American Ballet Theatre
Metropolitan Opera House
New York, New York
June 26, 2013 Matinee
by Mary Cargill
copyright © 2013 by Mary Cargill
Veronkia Part and Cory Stearns were scheduled to make joint debuts as the nymph Sylvia and her beloved Aminta; however at the last minute Stearns was injurned and replaced by Marcelo Gomes. (There wasn't even enough time to put a slip in the program.) Gomes, of course, is an experienced Aminta and a partner extraordinaire, but much of the partnering requires split second timing, and there couldn't have been much time for rehearsal, so I expect the performance of the pas de deux was at best a dress rehearsal.
There is a great deal of dancing before the pas de deux, of course. Part's long, adagio legs weren't built for Ashton's fast, detailed, complex, twisting steps, and her feet seemed often to lag behind the music. Her upper body, though, with the rippling arms and beautiful musicality, was a joy to watch. She was a more pensive first act Syliva than any other I have seen, and she gave the impression that she was longing for something amidst all the female frolicking. Her attacks on Eros seemed to be an attempt to repress her own feelings, and she gave the brief bathing scene, where she sits by the fountain, a beautiful sensual quality. Her womanly yearnings were very near the surface long before Eros' arrow found her heart. Her bourreeing entrance, when she discovers Aminta's body, was as moving as her Odile, one long, tragic sigh.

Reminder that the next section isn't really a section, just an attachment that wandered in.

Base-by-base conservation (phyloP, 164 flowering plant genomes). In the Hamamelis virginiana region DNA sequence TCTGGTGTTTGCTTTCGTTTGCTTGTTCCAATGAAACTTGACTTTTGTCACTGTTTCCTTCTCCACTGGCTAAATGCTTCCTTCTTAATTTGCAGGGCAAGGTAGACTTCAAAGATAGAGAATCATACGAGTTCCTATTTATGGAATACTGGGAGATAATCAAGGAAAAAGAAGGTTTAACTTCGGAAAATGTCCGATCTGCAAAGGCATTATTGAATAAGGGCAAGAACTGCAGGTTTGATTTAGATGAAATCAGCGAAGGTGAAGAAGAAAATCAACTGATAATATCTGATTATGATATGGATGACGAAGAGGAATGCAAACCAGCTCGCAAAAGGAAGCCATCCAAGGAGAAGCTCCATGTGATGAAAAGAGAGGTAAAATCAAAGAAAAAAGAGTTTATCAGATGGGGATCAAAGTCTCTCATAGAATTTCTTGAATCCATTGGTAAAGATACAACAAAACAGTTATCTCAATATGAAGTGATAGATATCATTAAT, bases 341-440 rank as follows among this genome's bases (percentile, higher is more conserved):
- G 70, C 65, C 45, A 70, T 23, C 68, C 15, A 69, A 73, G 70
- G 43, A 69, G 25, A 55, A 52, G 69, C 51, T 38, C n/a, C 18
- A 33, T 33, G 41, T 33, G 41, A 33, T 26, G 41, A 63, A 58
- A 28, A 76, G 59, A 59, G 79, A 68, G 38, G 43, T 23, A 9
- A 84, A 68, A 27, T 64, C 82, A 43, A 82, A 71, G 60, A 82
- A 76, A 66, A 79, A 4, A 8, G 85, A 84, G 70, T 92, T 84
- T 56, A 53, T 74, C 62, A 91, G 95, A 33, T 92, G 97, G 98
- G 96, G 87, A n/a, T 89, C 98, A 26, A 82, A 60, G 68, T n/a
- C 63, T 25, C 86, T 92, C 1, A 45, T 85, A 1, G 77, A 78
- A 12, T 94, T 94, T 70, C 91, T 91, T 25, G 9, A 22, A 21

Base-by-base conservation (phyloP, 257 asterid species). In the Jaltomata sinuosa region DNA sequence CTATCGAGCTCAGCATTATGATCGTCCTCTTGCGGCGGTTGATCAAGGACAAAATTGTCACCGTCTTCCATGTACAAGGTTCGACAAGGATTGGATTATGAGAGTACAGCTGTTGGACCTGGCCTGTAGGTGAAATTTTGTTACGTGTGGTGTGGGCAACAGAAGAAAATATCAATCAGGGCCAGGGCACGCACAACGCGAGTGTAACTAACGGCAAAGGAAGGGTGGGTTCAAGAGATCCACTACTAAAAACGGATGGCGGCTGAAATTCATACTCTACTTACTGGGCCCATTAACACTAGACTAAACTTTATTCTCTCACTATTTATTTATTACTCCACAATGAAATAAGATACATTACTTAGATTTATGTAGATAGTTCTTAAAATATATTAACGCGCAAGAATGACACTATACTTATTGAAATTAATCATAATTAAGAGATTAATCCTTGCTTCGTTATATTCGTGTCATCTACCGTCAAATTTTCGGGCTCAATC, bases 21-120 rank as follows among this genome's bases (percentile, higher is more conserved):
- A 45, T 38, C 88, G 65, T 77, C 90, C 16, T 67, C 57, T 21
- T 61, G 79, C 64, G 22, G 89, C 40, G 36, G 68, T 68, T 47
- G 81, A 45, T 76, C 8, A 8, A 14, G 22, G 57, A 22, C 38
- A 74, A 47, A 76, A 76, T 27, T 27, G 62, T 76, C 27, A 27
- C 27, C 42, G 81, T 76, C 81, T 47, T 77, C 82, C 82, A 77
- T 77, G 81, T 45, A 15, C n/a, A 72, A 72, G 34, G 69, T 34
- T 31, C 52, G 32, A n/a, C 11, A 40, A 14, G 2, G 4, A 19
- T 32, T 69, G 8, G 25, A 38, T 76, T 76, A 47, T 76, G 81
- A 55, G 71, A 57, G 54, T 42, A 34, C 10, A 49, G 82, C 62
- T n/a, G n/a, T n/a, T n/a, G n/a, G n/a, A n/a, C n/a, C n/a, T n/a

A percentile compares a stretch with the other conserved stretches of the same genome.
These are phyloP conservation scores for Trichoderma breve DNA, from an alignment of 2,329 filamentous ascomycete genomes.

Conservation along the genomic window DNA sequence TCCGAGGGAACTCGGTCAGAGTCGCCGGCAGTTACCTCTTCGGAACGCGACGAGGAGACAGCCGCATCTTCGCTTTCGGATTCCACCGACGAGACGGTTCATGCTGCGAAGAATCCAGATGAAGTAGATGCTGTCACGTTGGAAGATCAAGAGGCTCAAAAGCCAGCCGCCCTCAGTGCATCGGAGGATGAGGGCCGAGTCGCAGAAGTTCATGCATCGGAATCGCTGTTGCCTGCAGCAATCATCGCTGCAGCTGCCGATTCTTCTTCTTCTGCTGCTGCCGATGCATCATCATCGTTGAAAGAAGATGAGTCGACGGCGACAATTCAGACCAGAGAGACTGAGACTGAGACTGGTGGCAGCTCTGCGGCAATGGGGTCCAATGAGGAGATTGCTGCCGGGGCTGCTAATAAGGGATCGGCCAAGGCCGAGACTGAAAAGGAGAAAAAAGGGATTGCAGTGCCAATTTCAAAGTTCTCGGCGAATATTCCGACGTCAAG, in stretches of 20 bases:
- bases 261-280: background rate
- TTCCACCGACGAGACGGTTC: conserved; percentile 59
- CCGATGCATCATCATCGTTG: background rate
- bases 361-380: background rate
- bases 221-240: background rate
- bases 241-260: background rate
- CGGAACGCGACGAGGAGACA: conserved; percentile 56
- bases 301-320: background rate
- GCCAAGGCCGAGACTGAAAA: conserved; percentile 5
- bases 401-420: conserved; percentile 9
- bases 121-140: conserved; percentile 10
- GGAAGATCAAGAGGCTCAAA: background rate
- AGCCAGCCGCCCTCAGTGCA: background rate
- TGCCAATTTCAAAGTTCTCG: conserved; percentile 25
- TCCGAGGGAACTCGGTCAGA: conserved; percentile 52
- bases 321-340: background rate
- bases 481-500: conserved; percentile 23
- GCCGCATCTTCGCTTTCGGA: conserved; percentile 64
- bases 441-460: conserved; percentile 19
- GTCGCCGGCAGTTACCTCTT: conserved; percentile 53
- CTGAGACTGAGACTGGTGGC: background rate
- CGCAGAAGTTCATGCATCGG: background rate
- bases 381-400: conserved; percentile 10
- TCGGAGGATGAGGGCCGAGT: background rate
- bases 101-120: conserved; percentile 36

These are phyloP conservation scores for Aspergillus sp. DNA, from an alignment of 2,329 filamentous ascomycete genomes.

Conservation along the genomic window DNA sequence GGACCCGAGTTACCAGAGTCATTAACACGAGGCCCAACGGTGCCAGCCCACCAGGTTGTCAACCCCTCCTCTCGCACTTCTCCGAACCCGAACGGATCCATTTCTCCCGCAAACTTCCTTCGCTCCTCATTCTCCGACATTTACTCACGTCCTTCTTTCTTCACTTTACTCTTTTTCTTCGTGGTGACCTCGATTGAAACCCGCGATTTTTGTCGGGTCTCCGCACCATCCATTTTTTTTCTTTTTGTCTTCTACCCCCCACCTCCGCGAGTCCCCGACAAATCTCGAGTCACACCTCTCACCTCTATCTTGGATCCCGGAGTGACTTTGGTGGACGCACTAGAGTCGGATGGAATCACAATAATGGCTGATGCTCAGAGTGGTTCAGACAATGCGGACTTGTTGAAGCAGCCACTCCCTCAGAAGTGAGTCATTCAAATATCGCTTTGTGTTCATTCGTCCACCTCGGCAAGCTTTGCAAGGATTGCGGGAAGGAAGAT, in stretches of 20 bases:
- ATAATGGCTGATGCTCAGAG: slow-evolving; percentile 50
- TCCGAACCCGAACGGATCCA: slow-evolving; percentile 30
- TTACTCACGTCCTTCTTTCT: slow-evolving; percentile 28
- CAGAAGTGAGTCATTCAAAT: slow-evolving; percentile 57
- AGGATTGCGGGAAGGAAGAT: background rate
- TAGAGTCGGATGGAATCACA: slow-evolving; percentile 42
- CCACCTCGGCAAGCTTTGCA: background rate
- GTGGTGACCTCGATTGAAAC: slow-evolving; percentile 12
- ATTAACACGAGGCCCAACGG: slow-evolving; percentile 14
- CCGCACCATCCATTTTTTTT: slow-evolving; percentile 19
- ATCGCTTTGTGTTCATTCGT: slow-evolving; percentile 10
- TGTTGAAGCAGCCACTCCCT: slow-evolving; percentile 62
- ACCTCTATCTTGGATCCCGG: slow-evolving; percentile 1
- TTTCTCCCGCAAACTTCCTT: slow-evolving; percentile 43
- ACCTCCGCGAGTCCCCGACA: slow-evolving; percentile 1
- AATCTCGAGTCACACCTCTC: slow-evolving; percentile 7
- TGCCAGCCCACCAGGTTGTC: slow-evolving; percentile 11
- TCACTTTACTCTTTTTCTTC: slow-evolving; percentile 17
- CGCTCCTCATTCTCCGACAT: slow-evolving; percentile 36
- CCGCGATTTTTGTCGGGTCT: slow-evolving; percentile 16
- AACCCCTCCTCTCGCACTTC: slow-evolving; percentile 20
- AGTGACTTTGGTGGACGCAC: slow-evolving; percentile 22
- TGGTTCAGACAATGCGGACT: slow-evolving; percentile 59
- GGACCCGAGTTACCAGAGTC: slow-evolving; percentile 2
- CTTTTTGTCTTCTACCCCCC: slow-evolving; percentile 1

This sigh continued to the beginning of the second act, where her statuesque beauty gave her rejection of Orion's advances an outraged innocence. The original title of the ballet was "Sylvia ou la Nymphe de Diane" and in her sequined seduction outfit, Part made it look like is should have been "Sylvia ou la la". Her footwork issues showed up in the final pizzicato solo, and she was not able to carve the sharp, clear shapes of the choreography, though her upper body was ravishing. Her arms seemed to turn to ribbons fluttering in the music.
Writing about Gomes' Aminta is difficult--how many synonyms for magnificent can there be? His opening solo, with the beautiful arabesques, so expressive of the innocent purity of Aminta, was secure and flowing. His final solo was a burst of pure joy, the quick changes of direction seeming to explode from his very being. The pas de deux started beautifully, as Part used her flexible, luxurious back to lean in his arms. The quick turns, where he must stop her with precise placement and timing so she can freeze in the elegant position, though, came unstuck. Fortunately, this didn't seem to faze Part, and she hurled herself with complete confidence at Gomes in those leaping fishdives. The following section, where he pulls her head to him shoulder and holds her gently shows why Gomes is the John McEnroe of the ballet world; the most romantic couple in ballet today is Gomes and anybody.
James Whiteside danced Orion. His drunken miming was quite vivid, but for me, his dancing lacked the power that it needed. His jumps were a little too easy and his extensions too fluid for the vigorous, earthy villian. Craig Salstein was a witty little Eros, prancing so playfully in his grey rags. His feet were comic gems. The goats (Gemma Bond and Arron Scott) got their well deserved applause for their frisky, delightful dance. The other supporting dancers were all elegant, but Christine Shevchenko, as Ceres, especially stood out for her graceful carriage. The show did go on, but the casting gods scheduled Part only once, so one hopes if she has another chance, there will be some rehearsal time.
copyright © 2013 by Mary Cargill